Clark bit his lip. "I'm sorry," he said, knowing it couldn't help, but wanting to say it anyway.
She looked back up at him, startled out of her memories, though her eyes were shadowed with some emotion he couldn't decipher. "It's not *your* fault, Clark," she said matter- of-factly. "It's no one's fault but his."
Clark was surprised at the lack of anger or resentment in her voice, but he didn't push the matter any further. "So you grew up in Metropolis, too?"
Lois nodded, smiling. "Big city girl, born and bred," she affirmed. "I've lived my whole life here." She looked carefully at him. "I guess you haven't, have you? I mean, I think you must live in Metropolis now, because almost all of the dreams have taken place here for a while now. But you didn't grow up here, did you?"
Clark was mildly surprised by her insight. He hadn't expected to be on the receiving end of the questions tonight. But he wanted her to know him, to feel comfortable with him. So he supposed he should be doing as much sharing tonight as she was. "No," he admitted. "I mean, I live in Metropolis now, but I didn't always live here. I grew up in Kansas."
"Kansas?" she repeated. "How did you go from Kansas to Metropolis?"
"Well, I did it in small increments," he teased. "So I didn't go into shock or anything." He shrugged. "I did a lot of traveling before I settled down. I've told you that. So by the time I got to Metropolis, I was used to living in a lot of unusual places. But it is a big difference from Smallville," he conceded.
She nodded. "With a name like that, I guess it'd have to be!"
Now it was his turn to be good-naturedly indignant. "Hey, Smallville was a great place to live!"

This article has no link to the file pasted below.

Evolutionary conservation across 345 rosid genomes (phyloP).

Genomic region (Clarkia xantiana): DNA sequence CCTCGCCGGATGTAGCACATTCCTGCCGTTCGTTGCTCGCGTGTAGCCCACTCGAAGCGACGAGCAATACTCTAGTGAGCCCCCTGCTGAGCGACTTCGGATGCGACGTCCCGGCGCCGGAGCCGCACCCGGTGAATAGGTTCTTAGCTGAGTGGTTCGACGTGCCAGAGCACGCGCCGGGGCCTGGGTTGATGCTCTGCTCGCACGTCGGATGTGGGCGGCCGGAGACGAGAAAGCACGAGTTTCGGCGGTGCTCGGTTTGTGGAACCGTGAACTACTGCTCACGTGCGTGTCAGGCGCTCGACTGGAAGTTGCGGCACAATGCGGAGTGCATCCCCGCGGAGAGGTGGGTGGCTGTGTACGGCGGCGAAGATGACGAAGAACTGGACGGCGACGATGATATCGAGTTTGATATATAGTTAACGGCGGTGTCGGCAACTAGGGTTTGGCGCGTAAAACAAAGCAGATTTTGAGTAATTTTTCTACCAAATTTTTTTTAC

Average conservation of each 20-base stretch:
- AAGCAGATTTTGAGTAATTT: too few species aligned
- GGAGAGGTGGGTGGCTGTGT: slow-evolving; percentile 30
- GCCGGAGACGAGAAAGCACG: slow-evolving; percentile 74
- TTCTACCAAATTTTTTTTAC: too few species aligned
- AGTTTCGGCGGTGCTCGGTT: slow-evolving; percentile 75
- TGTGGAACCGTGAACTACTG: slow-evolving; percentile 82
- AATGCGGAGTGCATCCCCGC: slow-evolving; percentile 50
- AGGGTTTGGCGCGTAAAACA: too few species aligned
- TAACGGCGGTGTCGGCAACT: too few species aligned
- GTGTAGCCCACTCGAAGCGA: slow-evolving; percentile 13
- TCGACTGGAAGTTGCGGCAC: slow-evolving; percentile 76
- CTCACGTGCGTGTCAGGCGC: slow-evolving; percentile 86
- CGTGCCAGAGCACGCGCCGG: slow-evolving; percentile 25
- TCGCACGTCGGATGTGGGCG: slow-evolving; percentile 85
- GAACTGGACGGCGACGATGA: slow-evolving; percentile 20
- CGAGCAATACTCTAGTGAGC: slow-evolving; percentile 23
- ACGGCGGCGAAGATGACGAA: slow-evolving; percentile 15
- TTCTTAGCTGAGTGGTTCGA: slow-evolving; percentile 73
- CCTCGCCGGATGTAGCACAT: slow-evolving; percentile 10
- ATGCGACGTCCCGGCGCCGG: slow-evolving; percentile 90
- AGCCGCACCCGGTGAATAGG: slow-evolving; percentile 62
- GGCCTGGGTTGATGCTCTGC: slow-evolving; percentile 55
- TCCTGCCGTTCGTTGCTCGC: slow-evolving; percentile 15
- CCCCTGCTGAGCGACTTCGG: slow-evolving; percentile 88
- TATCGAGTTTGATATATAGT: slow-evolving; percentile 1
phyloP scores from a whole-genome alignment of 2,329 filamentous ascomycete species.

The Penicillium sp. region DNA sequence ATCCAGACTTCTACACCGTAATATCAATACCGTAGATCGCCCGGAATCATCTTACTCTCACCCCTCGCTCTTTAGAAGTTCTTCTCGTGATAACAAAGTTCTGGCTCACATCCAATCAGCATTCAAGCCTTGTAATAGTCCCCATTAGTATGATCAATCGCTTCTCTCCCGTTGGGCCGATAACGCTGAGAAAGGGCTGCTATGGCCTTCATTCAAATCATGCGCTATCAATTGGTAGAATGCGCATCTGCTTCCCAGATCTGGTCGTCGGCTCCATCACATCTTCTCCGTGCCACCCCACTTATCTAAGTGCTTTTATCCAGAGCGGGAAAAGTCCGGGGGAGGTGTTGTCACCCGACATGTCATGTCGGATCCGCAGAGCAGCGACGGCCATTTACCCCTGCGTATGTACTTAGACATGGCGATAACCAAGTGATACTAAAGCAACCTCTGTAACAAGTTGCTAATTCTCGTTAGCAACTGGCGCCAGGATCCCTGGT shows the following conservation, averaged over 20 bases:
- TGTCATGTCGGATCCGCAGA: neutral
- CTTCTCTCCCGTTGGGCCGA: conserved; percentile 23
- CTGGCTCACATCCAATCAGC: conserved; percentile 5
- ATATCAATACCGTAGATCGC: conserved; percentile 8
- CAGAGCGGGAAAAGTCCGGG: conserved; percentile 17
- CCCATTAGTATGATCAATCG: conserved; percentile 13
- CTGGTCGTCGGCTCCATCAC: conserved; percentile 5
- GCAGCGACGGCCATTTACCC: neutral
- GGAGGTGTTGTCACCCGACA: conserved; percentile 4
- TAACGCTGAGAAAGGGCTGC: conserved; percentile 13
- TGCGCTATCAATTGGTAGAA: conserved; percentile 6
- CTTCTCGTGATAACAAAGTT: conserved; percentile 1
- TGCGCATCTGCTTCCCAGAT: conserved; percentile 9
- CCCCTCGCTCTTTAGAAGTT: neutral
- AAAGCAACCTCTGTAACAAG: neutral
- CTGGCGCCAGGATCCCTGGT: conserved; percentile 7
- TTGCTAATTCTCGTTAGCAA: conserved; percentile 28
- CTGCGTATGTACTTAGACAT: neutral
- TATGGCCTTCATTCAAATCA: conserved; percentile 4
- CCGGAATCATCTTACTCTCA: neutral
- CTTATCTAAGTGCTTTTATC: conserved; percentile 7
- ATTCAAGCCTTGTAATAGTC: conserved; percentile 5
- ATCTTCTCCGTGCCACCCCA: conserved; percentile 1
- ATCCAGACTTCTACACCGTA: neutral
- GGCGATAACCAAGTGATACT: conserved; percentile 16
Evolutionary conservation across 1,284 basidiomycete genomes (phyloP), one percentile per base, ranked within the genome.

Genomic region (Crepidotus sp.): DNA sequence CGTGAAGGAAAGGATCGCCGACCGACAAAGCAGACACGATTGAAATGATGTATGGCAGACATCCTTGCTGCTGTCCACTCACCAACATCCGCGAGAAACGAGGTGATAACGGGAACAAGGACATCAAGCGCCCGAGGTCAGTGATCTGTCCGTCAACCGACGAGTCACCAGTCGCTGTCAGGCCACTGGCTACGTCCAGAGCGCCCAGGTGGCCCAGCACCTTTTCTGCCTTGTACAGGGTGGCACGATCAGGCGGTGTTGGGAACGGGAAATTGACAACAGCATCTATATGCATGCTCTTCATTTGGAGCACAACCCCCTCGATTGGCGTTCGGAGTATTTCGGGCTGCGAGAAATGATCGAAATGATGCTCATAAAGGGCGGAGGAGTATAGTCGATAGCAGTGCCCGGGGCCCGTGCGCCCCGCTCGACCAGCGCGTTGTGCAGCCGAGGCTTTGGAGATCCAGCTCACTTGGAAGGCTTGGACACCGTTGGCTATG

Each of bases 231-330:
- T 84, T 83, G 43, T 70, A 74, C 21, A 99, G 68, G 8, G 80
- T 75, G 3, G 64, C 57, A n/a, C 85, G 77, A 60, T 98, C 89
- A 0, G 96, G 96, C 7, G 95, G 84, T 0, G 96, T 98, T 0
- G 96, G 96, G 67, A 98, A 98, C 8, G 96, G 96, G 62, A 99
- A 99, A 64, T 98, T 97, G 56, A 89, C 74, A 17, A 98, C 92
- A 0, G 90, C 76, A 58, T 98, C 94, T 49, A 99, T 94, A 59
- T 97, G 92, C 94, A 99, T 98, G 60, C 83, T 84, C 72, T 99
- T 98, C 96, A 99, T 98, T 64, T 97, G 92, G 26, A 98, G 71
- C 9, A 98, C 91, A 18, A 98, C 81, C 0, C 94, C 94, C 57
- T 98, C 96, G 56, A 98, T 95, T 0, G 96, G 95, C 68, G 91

"I believe you," she said, raising a placating hand. "Do your parents still live there?"
He dropped his gaze. "They died," he replied. "When I was ten. Actually, it's almost exactly twenty-one years now."
Her eyes flew open wide. "Oh, Clark, I'm sorry!"
"It's not your fault, Lois," he said, repeating her words. "It was a long time ago. It doesn't hurt so much anymore."
"Well, still… I mean, my family wasn't so great, but it was better than nothing. What happened to you after that?"
Clark shrugged. "I went to a lot of different foster homes… I stayed with my aunt and uncle for a while, but they couldn't really afford to support me. But I stayed in or near Smallville, and most of the people were nice enough to me. I just didn't quite fit in anywhere."
"Oh, Clark," she repeated, reaching across to take his other hand. "I'm sorry."
"Hey, it's okay," he said. "I'm okay."
They lapsed into silence for a moment, unsure of how to continue the conversation. At last Clark changed the subject. "So you're twenty-nine years old," he commented. "And you've been dreaming about… me… since you were fourteen?"
She nodded. "Yeah. And you said the dreams started when you were sixteen. That makes you…" She did the math in her head. "Thirty-one?"
Clark nodded back. "So we've been… connected for fifteen years?
Lois smiled fondly. "Fifteen years… And at least nine dreams a year. Usually more."
He smiled, too, remembering some of those. "We had some beautiful times, didn't we?"
She laughed. "And some strange ones… I used to keep a journal of them, you know. I have all of them written down, except this last week. After the first two or three, when I realized you might become a regular player in my dreams, I started to keep track of them. That's part of what helped me realize they were cyclical."
"I didn't do anything like that. I wish I had," Clark answered wistfully. "I'd like to read it."
"Someday," she said softly, "maybe you will."
Clark dropped his gaze and didn't answer. There was no point in reminding her that the journal existed only in her world, and he had no way to get there. Besides, in a way she was right. Perhaps, in one of their dreams, he could read it someday. <Wouldn't that be ridiculous? Reading about your dreams in a dream?>
"I remember the first week of them," he said, steering the conversation away from the journal. "You were so young… We both were, I guess. But I thought you were the most beautiful girl I'd ever seen."
"Since then, of course, you've realized the error of your ways," she commented cynically; her tone was teasing but Clark suspected there was a hidden question in her criticism. Was she testing him, testing his feelings for her?
"Since then, Lois, I'm more convinced every night," he replied softly, letting the emotion bleed through into his voice.